Let us stand back and think about what the Israelite women must have felt as they neared the river. Enfolded in this charming story of a baby hidden in the bulrushes is a study of how women function. We need a little background to understand their situation. Pharaoh feared the increasing numbers of the Israelite people and declared that all boy babies should be thrown into the Nile. Think about the worries of the pregnant women, secretly daring to hope that they would have a daughter. Imagine the initial joy of giving birth to a son, quickly dissipating with the overshadowing fear of a watery death. Daily each one of these women would have relived their loss as they went to the Nile for water.
Both stories which we encounter in our Old Testament and our New Testament readings reveal the tensions and stresses of motherhood. Perhaps they act as an antidote to the over- sentimental rhymes we read in our greetings cards. These stories may be just the touch of reality which we need. Today is not an easy day for many people. I preached on this equivalent day in 2009 and put together a sermon again blending the joys of the day with the challenges of the Biblical tales. But now, eight years on, I have come to realise that Mothering Sunday can be painful day for many. In my naivety I was conscious of those for whom motherhood was not to be but over the years I have heard many other stories from those whom I serve. One person whispered in my ear after the morning service that this day was hard for her because she did not have a good relation with her mother; others were not privileged to know a mother’s love and others still were carrying a recent bereavement and missed their mothers dreadfully. I came to realise that this was not just another Mothering Sunday but a day of a bitter-sweet mix of emotions and memories. Later this morning I shall officiate at our Short Abbey Service and we will sing a beautiful song entitled Such Love. I always picture the outstretched arms of our Lord as I sing this chorus, the second verse of which runs like this:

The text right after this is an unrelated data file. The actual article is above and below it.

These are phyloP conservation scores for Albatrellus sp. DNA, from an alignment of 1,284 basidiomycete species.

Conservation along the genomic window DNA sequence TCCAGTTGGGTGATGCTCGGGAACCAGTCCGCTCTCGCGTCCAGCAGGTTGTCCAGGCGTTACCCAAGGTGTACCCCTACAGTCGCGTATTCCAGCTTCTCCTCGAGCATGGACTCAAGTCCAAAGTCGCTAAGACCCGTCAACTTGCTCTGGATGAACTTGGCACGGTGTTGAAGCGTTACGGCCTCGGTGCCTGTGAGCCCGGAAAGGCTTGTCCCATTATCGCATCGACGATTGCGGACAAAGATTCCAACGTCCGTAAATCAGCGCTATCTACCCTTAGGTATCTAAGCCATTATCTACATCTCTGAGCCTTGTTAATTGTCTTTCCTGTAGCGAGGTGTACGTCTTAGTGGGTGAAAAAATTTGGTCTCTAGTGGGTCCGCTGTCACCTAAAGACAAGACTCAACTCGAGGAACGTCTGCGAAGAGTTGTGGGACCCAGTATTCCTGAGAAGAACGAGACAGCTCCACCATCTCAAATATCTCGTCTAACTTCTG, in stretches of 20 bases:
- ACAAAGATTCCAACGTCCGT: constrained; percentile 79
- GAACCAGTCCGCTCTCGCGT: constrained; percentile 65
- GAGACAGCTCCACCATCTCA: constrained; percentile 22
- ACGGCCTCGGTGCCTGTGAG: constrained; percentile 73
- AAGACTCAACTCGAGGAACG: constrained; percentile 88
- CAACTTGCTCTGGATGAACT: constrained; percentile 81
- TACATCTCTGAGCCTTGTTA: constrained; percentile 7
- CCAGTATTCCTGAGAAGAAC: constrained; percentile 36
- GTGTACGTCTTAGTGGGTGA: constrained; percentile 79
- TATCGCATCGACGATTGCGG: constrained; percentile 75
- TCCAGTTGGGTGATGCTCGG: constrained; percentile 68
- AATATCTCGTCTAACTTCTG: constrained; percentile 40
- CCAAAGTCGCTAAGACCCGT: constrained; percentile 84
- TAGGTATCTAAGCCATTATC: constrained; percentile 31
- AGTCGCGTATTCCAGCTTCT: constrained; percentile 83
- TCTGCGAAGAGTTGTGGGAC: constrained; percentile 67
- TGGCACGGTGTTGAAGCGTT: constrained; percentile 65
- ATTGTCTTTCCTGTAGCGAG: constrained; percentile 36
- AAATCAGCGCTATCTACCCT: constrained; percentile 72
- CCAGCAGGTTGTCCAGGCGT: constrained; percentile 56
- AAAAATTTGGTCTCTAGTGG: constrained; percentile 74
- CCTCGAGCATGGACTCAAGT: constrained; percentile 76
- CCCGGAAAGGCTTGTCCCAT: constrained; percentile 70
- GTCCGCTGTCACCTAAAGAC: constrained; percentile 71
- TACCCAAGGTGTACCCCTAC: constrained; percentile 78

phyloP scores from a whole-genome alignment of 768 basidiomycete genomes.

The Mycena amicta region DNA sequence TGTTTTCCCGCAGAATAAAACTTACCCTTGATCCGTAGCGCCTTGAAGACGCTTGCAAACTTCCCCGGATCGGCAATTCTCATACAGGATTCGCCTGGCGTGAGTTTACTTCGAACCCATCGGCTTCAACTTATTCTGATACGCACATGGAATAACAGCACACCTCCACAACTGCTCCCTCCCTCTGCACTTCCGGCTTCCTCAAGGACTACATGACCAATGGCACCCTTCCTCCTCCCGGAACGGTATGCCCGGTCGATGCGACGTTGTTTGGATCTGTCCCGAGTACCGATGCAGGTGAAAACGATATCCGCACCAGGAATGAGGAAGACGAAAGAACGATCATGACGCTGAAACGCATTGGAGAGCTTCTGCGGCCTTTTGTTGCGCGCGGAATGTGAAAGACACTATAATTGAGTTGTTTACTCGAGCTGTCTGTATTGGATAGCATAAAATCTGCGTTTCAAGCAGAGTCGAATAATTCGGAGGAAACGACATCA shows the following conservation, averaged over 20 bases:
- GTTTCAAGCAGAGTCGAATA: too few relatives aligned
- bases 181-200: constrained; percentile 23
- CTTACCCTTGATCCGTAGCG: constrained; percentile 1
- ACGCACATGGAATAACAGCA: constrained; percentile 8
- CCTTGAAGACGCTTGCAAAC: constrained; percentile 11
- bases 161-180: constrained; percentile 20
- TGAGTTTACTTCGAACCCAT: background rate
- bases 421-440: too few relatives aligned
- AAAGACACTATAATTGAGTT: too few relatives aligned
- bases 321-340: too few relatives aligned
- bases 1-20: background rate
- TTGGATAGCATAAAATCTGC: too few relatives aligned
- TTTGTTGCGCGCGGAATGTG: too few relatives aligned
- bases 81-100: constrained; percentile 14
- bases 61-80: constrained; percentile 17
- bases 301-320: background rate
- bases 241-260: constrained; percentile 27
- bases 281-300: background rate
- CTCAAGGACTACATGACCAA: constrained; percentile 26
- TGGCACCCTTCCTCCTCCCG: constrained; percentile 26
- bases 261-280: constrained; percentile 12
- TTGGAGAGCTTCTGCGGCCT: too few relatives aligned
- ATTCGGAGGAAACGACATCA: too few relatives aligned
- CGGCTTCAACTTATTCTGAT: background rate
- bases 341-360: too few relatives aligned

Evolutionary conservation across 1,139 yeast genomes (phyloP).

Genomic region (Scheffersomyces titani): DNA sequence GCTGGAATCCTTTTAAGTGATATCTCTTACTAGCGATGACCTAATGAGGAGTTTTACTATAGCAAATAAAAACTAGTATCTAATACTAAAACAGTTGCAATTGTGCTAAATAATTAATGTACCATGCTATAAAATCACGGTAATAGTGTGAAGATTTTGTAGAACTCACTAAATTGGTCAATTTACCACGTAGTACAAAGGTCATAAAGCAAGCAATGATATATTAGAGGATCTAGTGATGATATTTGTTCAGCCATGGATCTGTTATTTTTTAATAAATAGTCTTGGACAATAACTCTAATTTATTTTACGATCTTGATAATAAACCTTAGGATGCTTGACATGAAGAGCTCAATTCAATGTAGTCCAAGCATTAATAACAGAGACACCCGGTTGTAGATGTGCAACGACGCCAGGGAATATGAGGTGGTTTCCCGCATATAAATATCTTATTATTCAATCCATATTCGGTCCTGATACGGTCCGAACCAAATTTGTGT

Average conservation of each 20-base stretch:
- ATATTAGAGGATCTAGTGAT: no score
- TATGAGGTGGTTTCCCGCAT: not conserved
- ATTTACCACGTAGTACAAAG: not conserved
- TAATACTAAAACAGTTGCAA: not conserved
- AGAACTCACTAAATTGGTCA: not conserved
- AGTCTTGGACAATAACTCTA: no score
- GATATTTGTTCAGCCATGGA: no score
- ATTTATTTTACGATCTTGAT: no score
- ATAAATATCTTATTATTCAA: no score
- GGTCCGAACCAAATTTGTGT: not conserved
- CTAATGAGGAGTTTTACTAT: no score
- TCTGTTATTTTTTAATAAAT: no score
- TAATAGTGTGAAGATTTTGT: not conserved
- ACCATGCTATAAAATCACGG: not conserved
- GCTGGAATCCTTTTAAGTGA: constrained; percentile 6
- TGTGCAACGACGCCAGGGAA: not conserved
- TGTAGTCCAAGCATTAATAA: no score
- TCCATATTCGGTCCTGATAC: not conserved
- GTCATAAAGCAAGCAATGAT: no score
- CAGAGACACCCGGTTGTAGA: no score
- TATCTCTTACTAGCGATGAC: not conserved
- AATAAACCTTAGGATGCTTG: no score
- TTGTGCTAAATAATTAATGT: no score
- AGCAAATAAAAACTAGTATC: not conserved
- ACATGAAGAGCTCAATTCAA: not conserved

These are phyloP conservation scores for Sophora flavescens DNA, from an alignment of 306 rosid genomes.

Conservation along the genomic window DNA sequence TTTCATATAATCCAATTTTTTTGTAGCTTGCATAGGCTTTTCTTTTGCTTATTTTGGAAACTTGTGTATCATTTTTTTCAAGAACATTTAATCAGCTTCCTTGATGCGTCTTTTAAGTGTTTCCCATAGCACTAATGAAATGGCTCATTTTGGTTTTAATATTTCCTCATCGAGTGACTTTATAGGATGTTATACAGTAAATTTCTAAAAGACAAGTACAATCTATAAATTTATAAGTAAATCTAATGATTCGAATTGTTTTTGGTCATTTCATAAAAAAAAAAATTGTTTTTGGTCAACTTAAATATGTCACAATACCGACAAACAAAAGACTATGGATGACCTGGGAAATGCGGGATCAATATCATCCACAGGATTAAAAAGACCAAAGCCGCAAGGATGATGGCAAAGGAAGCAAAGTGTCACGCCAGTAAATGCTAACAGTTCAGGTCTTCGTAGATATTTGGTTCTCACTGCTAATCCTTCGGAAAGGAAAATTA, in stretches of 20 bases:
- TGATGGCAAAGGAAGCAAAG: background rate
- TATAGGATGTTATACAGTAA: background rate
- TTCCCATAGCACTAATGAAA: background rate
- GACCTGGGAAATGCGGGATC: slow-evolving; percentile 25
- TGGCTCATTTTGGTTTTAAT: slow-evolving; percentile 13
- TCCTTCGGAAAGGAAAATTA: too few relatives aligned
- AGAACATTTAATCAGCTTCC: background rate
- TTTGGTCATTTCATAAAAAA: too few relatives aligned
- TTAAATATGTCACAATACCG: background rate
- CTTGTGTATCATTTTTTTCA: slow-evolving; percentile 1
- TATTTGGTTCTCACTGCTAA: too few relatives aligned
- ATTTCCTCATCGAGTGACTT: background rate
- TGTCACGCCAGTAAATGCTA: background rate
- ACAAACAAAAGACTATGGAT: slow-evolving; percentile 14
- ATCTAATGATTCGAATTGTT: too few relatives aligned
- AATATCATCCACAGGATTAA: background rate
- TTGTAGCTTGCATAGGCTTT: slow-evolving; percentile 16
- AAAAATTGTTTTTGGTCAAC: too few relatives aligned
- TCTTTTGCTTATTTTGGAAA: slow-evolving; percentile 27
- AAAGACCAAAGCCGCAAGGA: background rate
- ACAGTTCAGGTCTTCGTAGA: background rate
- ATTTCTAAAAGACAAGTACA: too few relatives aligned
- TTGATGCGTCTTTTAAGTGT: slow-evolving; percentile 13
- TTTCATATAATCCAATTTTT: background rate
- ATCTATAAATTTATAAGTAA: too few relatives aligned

Such love, stilling my restlessness; Such love, filling my emptiness; Such love, showing me holiness; O Jesus, such love.
Perhaps then we end as we began with the Mother Church in mind, the bride of Christ. Wherever we find ourselves this day, brimming over with gratitude for our mothers or in another sadder place, those amazingly warm arms of our Lord can hold us tight. I have entitled this piece The Whispers of God’s Love. As we step out from the Abbey Church into the light of the morning may we remain in tune with our Lord and listen out for his whispers, just like those of the bulrushes, and hear his voice speaking assurance, security and love into the depths of our hearts. Amen.